Here is the analysis of ext3, ext4 and xfs for write speed:


Here is the summary of speed in MB/s to write on ext3, ext4 and xfs file systems(using switch):






Here is the summary of speed in MB/s to write on ext3, ext4 and xfs file systems using oflag=dsync:



Scalability check using LVM for ext3, ext4 and xfs

This is the total scheme of logical volumes which I have maintained in my analysis:






Screen below showing all logical volumes mounted:
Description: D:\MRP\MRP pics for raid,network,lvm\Pictures\lv for 3 file sys\Screenshot from 2017-03-03 12-41-19.png
Following is the screenshot of lv-xfs logical volume formatted with xfs file system in which the resize gets failed:
Description: D:\MRP\MRP pics for raid,network,lvm\Pictures\MRP PICS OF SERVER\Screenshot from 2017-03-16 12-45-09.png



Conclusion(contribution to the society)

Choosing the Red Hat Enterprise Linux filesystem that is appropriate for your application is often a non-trivial decision due to the large number of options available and the trade-offs involved. The new ext4 filesystem brings many new features and enhancements to ext3, making it a good choice for a variety of workloads. A tremendous amount of work has gone into bringing ext4 to Linux, with a busy roadmap ahead to finalize ext4 for production use. What was once essentially a simple filesystem has become an enterprise-ready solution, with a good balance of scalability, reliability, performance and stability. That is why, the ext3 user community will have the option to upgrade their filesystem and take advantage of the newest generation of the ext family.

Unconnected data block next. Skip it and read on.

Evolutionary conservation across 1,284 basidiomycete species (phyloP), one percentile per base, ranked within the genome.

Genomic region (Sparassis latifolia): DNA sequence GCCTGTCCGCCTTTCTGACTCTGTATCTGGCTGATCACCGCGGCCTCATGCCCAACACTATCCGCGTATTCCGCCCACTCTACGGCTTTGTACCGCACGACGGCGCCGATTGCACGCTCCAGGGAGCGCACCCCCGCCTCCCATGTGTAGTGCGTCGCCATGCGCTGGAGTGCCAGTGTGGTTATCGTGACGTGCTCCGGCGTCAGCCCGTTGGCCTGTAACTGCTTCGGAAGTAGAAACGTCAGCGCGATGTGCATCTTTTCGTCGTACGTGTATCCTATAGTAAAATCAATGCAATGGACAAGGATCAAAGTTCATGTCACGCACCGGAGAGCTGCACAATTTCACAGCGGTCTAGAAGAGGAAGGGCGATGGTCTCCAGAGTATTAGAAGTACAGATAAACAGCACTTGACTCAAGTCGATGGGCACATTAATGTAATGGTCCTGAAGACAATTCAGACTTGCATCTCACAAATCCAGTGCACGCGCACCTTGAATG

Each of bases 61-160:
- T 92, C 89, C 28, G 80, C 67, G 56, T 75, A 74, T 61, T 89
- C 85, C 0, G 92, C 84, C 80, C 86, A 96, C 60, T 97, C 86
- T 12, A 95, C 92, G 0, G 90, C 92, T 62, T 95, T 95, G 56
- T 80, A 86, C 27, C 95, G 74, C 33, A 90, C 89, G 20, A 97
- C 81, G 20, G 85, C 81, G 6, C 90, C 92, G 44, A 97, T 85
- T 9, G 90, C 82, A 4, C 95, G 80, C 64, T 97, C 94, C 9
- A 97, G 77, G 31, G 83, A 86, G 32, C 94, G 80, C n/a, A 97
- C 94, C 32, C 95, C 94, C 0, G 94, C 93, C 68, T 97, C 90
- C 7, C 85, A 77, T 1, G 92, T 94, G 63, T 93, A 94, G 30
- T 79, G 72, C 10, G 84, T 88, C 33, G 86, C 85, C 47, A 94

In this project, I have summarized the read, write, network and scalability results of three mutually compatible file systems ext3, ext4 and xfs. Obtained results have confirmed majority of our expectations. A new, modern, 64-bit file system ext4 has shown superior characteristics when compared to its predecessor, ext3. Its performances is superior in all the test procedures. A number of innovative techniques for file allocation (extents, persistent pre-allocation, delayed allocation and multiblock allocator), and enhanced Htree indexing for larger directories which is always on, improved journaling techniques and buffer cache mechanism. This way ext4 file system has shown superior performances in comparison to its predecessor in difficult conditions, such as working with read/write operations that I mostly used in my experiments i.e. with RAID, Networks & LVM. It can be concluded that ext4 performs better than any of its predecessors, which means that journaling techniques combined with the cache mechanism, not only have not slow down the system, but improved its performance.